TM: It is odd, isn’t it, that evangelism messages sometimes begin by convincing the person about how angry God is with them and how far they are from Him. Like, “Let me tell you about God. You don’t know very much about Him yet, and it’s really bad news. But there’s also good news. So here’s the Gospel now.” You have to start off with the bad news before the good news makes sense. But you’re right that it’s something a lot of people end up questioning. How can it truly be Good News when it starts off as such Bad News?
DS: Yes. It’s also weird that we spend so much energy trying to convince people of their sin. I spend a decent amount of time with agnostics and atheists, and they all know that already! It’s not that they think they’re perfect people and that the world is fine the way it is. There’s literally no one I’ve ever run into that thinks that. So it’s not really a selling point for this pitch that we’re making to people. “Did you know that you sin?” Yes!
The thing that’s the Good News is actually that second part, which is, “Did you know that you’re loved regardless of that? Did you know that you are unconditionally accepted? Did you know that when you rest in that love, you actually grow in your own capacity to exhibit that love to other people and to the world?” I believe people do want to experience that kind of love and they are looking for it. They want to experience that in the relationships with other people and in their relationship with God. So it just seems like that would be a better place to start.
TM: In terms of push back to the ideas in this book and as you’ve communicated them, have you received criticism that seems rooted in gender bias? In other words, “Oh, I’m not rejecting this idea because I don’t like the idea. I’m rejecting it because you’re a woman and I don’t think women should be teaching men. Theology is a man’s job.”
DS: I haven’t had that explicitly happen yet, but I have had only men email me to say, “Did you know that Romans 5:17 says X?” To me, that is sort of an undercurrent of gender bias. After all, I have a Master’s from Princeton and I just wrote a book on this! (Laughs)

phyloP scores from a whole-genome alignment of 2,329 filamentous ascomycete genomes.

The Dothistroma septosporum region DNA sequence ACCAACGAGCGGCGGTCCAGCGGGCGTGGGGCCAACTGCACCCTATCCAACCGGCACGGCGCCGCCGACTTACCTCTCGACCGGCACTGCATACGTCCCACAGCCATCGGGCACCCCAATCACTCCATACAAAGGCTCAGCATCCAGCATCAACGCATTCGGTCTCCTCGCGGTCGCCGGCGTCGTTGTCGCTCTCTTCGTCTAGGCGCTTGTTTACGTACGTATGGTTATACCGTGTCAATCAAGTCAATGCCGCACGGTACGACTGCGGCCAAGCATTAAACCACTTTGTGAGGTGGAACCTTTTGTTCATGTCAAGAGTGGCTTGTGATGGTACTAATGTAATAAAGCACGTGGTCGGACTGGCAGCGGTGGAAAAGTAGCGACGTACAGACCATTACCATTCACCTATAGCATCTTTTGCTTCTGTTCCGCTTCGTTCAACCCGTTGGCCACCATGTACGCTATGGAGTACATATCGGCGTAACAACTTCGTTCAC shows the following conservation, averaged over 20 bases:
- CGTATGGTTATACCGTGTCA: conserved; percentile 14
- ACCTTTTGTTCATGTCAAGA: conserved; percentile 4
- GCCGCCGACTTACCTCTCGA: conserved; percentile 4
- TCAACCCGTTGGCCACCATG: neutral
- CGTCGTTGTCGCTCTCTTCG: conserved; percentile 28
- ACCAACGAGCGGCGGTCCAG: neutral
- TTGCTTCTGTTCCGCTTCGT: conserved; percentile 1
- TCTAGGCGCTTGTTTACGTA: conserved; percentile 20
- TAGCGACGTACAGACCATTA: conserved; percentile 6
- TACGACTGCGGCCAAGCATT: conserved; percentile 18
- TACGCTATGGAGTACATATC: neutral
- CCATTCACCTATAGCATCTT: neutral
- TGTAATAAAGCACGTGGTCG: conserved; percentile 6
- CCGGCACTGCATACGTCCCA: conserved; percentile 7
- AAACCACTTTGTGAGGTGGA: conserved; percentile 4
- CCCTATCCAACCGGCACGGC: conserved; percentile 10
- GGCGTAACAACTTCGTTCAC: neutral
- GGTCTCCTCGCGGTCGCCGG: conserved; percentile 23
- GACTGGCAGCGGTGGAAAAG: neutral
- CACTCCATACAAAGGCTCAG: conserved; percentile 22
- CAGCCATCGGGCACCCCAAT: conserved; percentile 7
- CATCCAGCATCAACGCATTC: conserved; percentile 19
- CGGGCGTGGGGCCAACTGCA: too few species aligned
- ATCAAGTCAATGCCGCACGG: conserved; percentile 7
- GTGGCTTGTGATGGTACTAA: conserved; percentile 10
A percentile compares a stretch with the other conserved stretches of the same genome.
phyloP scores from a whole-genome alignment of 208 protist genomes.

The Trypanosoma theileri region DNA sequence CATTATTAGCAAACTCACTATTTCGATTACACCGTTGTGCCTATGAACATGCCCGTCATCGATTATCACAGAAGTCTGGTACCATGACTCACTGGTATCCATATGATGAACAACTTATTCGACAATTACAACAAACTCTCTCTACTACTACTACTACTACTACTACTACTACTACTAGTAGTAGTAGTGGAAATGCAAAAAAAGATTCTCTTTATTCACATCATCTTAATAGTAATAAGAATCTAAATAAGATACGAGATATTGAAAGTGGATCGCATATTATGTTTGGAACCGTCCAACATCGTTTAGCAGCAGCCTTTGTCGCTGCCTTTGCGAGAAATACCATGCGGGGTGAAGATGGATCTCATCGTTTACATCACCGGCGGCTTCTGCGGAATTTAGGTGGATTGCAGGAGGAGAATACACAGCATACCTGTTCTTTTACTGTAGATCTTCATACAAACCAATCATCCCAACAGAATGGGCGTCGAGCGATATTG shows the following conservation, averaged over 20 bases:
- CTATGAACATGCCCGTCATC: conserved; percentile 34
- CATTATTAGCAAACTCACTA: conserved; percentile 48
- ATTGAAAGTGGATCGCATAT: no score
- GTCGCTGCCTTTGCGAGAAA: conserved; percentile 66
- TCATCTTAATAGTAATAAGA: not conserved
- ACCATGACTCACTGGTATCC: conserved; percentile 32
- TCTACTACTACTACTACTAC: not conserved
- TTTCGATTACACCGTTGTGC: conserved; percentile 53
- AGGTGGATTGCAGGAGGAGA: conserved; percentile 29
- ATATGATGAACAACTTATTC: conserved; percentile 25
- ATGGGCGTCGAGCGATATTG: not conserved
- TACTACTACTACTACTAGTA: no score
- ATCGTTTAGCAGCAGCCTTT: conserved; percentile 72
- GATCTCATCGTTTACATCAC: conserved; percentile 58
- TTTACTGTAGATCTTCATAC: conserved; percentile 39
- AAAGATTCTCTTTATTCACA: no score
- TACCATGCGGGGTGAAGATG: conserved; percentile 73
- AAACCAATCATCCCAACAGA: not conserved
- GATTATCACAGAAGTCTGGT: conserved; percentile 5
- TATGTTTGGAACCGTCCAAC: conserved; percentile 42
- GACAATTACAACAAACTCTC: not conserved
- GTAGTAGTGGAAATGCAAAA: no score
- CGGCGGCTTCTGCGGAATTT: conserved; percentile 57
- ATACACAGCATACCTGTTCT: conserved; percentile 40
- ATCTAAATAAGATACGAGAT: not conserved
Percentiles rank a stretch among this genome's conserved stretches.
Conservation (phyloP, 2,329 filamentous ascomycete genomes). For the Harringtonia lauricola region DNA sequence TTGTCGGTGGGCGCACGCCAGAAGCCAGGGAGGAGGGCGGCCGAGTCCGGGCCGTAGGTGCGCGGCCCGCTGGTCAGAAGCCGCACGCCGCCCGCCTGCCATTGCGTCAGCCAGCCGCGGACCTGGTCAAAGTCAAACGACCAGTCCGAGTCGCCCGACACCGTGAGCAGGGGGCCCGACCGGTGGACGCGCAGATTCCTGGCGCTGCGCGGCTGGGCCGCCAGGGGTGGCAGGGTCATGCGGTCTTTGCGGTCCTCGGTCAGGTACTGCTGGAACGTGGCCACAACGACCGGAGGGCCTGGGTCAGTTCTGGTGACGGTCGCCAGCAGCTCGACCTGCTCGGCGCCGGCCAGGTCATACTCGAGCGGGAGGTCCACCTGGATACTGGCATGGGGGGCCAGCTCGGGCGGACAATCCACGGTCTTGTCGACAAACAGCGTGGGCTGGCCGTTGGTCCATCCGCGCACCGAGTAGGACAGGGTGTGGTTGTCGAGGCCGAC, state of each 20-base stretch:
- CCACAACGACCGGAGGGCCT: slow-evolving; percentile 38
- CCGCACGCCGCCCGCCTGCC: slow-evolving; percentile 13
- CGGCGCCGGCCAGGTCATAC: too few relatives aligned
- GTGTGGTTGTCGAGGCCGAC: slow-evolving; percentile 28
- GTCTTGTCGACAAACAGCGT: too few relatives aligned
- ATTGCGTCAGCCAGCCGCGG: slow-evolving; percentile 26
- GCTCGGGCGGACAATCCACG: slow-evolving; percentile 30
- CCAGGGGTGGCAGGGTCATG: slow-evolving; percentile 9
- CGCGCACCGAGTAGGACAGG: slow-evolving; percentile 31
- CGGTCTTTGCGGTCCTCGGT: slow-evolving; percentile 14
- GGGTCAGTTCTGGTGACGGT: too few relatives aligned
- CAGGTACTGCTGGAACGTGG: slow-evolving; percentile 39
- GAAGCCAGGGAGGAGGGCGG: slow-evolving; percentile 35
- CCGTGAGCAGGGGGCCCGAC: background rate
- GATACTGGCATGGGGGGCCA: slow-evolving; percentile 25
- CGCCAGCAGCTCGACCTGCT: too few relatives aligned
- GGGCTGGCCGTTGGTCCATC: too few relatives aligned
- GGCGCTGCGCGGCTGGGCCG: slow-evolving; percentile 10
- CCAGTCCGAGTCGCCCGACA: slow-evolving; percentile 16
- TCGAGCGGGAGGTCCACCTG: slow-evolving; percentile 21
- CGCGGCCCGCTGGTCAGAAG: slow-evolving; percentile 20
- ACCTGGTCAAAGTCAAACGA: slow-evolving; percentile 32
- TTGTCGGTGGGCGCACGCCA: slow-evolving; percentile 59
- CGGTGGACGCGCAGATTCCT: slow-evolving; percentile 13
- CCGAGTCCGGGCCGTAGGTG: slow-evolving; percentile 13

I’m not quite sure what to make of it. It’s fine if someone disagrees with me, but it’s patronizing to assume that I would not have read Romans 5:17, and considered it, while writing a book on original blessing.
TM: That is strange. Like what might your response be? “Oh, thank you! I never read that verse before. Gosh, I’m going to have to rewrite the whole book now!”
DS: (Laughs) “Gosh, I had no idea Paul said that. Thank you. I’m going to have go start all over. I needed you, as a man, to explain that to me despite my years of Greek.”
I’ve had a few eye roll situations in that regard. I simply respond and say, “I’m aware of what it says. I even talk about that in the book. I just interpret it differently.” It’s amazing, if you set down original sin for long enough—which takes a while, because when you’re so steeped in it, it’s hard to read those passages in any other way—if you really try hard, take a step back, and read Romans 5:17 for just what it says, it’s not what Paul is saying. He’s not saying inborn sin nature, he’s saying there’s a universality to sin. He’s saying there’s this beautiful symbolism between Adam and Jesus that is lovely. I’m not trying to ditch any of that. I’m just trying to bring it back to a level of normalcy.
TM: Looking at the Christian faith through this lens of original blessing, what’s the benefit? What changes when one’s whole preconceived notion is shifted like this?
We have these two dueling inclinations in our lives towards conscience and drive, and our purpose is to balance those and bring those into harmony with one another.